As Al mentioned, at the beginning of the year, we estimated the impact of the COVID-19 pandemic on Curation adjusted EBITDA to be approximately $4 million to $5 million. As the pandemic accelerated during our fiscal third quarter, we saw the COVID impact to our business accelerate as well and now estimate the overall COVID impact to the year to be approximately $11 million to $12 million, of which approximately $2 million to $3 million will likely be permanent costs going forward. Despite these impacts, we are proud that we still delivered substantial adjusted EBITDA improvements through the fiscal year-to-date period as compared to the prior year.

The COVID impacts show up primarily in our gross margins. We anticipated our gross margins would continue a trend of sequential growth through the fiscal third and fourth quarters. However, as I shared earlier, our fiscal 2021 third quarter gross margin was 7.4%, which was a deceleration of 200 basis points versus our fiscal 2021 second quarter gross margin of 9.4%.

Relative to the fiscal 2021 second quarter, approximately 140 basis points relates to lost sales due to canceled orders, which may also include the write-off of inventories related to those lost sales, logistics and freight costs increases, and labor costs associated with government-mandated employer paid time off for positive COVID workers or those exposed to COVID. The balance of the variance or approximately 60 basis points relates to increases in California minimum wage and increased overtime pay due to the timing of holidays during the third quarter.

Despite these headwinds, we still believe that our fiscal 2021 year-end goal to achieve a Curation Foods steady state gross margin target of 11% to 14% range is attainable, albeit with revisions the low end of that range. We believe that this range remains achievable based on the following factors. Sequentially from fiscal third quarter to the fourth quarter, we anticipate that we will benefit from higher crop yields due to the better growing season in Q4 as compared to the winter growing season of Q3.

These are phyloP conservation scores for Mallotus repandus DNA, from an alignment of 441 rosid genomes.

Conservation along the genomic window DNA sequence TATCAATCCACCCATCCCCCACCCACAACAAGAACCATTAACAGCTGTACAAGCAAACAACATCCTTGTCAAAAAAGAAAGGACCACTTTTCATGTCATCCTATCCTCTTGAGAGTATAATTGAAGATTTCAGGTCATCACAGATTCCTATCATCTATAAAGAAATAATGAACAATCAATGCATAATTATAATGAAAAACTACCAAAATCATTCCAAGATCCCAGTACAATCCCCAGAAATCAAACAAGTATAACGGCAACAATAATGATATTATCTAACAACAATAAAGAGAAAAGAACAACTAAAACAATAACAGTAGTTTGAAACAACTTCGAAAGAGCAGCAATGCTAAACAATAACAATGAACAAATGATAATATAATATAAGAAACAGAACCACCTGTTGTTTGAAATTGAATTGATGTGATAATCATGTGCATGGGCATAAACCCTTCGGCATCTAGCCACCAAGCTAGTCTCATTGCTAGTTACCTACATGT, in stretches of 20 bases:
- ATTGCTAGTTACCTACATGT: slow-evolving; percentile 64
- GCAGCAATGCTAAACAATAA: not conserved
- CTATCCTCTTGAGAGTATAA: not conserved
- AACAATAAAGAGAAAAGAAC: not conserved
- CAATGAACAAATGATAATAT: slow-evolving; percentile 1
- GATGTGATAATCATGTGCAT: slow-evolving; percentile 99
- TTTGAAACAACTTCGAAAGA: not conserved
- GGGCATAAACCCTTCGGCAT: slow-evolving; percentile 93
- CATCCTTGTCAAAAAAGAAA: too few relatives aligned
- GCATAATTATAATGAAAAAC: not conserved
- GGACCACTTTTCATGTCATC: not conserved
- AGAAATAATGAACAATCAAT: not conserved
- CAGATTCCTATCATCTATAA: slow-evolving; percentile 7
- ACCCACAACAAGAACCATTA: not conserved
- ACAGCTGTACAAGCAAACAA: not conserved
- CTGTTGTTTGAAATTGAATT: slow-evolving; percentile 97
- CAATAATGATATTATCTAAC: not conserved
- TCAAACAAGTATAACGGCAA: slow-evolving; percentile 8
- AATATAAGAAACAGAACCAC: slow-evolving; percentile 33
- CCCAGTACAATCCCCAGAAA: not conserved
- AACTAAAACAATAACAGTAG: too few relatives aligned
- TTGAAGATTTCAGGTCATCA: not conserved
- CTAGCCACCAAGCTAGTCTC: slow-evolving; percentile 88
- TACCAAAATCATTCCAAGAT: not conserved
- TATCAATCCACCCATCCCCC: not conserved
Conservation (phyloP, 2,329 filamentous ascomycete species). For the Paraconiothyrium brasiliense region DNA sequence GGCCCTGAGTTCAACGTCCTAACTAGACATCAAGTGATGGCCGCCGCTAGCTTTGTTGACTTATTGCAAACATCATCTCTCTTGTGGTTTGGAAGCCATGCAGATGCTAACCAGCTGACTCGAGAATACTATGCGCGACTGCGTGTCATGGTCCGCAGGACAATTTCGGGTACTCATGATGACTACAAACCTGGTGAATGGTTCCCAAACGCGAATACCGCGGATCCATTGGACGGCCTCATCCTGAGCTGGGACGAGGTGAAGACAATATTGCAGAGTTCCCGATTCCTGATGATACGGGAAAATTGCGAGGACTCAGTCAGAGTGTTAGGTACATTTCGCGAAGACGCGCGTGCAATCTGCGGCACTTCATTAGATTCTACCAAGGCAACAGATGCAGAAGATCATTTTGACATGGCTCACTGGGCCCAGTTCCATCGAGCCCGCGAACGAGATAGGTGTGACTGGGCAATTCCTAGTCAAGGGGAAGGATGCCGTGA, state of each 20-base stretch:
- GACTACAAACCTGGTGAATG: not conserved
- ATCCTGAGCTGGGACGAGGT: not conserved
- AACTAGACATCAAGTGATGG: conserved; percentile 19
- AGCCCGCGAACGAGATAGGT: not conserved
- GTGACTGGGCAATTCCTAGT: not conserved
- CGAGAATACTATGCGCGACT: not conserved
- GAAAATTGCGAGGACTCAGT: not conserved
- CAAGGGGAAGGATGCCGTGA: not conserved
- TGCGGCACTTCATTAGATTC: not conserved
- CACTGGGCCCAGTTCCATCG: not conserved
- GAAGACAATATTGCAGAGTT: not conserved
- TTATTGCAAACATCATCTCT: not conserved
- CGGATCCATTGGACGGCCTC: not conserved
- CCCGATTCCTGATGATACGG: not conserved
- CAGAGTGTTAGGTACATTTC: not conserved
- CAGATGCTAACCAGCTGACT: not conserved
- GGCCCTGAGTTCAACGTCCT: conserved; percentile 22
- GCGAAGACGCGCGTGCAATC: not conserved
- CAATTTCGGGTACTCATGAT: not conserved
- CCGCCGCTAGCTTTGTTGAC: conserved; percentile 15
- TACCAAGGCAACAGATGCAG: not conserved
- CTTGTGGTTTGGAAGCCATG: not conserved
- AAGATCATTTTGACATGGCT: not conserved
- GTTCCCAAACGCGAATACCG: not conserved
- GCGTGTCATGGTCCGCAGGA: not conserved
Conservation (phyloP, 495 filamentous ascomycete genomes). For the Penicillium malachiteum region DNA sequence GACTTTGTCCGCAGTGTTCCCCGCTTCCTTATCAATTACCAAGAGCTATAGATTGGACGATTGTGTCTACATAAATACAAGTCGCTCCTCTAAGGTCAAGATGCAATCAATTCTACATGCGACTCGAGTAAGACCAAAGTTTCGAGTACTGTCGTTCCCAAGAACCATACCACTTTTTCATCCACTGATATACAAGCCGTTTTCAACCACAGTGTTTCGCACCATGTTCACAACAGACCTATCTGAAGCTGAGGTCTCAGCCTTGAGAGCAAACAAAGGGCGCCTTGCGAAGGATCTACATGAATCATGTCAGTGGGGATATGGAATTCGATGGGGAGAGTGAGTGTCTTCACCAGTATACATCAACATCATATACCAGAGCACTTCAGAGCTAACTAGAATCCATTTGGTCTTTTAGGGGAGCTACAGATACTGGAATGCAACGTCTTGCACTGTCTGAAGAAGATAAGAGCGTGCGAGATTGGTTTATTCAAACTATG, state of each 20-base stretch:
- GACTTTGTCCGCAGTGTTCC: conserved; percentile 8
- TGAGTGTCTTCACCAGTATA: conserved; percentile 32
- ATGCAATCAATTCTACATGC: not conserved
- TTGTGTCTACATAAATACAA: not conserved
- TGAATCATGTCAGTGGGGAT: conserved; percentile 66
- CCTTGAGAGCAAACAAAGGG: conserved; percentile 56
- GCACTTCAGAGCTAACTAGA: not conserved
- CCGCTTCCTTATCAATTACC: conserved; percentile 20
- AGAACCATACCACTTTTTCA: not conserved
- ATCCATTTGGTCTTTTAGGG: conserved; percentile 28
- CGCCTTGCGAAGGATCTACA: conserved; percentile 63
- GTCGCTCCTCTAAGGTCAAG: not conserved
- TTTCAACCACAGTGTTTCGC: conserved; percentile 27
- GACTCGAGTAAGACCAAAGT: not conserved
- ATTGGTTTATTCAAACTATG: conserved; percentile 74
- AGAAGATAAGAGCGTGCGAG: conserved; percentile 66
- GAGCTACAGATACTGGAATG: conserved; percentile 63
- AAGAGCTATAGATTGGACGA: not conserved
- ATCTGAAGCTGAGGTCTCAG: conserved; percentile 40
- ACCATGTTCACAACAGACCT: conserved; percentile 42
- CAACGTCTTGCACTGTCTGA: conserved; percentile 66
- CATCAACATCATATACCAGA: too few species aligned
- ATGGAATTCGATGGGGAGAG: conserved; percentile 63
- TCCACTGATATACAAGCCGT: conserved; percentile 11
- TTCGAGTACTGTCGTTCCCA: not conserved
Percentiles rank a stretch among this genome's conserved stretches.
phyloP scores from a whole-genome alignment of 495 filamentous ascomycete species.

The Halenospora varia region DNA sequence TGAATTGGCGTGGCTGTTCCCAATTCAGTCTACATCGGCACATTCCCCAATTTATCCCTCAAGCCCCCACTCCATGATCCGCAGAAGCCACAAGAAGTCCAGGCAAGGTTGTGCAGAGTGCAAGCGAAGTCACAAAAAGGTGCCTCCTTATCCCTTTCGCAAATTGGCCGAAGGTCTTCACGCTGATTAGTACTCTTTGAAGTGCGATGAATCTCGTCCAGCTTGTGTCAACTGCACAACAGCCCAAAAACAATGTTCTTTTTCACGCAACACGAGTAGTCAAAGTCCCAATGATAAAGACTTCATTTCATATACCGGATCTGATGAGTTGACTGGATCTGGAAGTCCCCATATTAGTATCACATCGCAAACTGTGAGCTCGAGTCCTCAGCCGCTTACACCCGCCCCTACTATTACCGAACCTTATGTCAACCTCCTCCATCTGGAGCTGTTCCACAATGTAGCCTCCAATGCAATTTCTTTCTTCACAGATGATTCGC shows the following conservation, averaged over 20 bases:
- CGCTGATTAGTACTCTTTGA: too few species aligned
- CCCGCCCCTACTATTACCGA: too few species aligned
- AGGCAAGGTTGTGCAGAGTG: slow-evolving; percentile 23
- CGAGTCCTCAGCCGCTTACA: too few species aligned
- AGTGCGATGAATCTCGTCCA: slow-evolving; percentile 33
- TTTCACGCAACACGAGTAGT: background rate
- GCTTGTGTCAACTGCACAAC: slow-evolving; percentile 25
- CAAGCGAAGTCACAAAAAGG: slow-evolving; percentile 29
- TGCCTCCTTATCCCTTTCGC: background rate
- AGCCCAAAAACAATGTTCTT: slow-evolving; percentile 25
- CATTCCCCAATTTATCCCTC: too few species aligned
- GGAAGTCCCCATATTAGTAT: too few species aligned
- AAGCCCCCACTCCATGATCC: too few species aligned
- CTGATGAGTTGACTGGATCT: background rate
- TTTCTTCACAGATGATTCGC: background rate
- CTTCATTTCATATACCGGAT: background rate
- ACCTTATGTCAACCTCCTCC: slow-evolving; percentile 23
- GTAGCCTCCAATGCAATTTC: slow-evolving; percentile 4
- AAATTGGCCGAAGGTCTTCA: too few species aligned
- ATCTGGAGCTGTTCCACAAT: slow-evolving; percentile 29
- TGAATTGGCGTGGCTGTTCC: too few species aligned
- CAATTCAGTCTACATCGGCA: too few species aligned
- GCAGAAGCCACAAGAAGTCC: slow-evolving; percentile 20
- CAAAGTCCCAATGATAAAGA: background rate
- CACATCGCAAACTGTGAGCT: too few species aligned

We have fully integrated volumes related to the shutdown of the Hanover facility and are operating at a progressively more efficient rate. In addition, on a year-over-year basis, we expect to improve on our prior year fourth quarter margin of 10.1% based on the positive mix shift benefit towards higher margin avocado products and higher margin fresh vegetable products.

With respect to our full year outlook for our Curation segment, we’re adjusting our revenues guidance to be in the range of $430 million to $435 million, representing a sales decline of approximately 14.5% and adjusted EBITDA guidance in the range of $8 million to $9 million, representing growth of approximately 90% at the midpoint. Included in this updated guidance is an expected gross margin of approximately 9.6% for the full year, as we believe we will continue to benefit from operational improvements driven by Project SWIFT and a mix shift strategy geared towards higher margin products.

Briefly turning to our consolidated financial performance, our third quarter revenues declined 9.9% to $137.8 million and year-to-date revenues declined 6.9% to $404.3 million.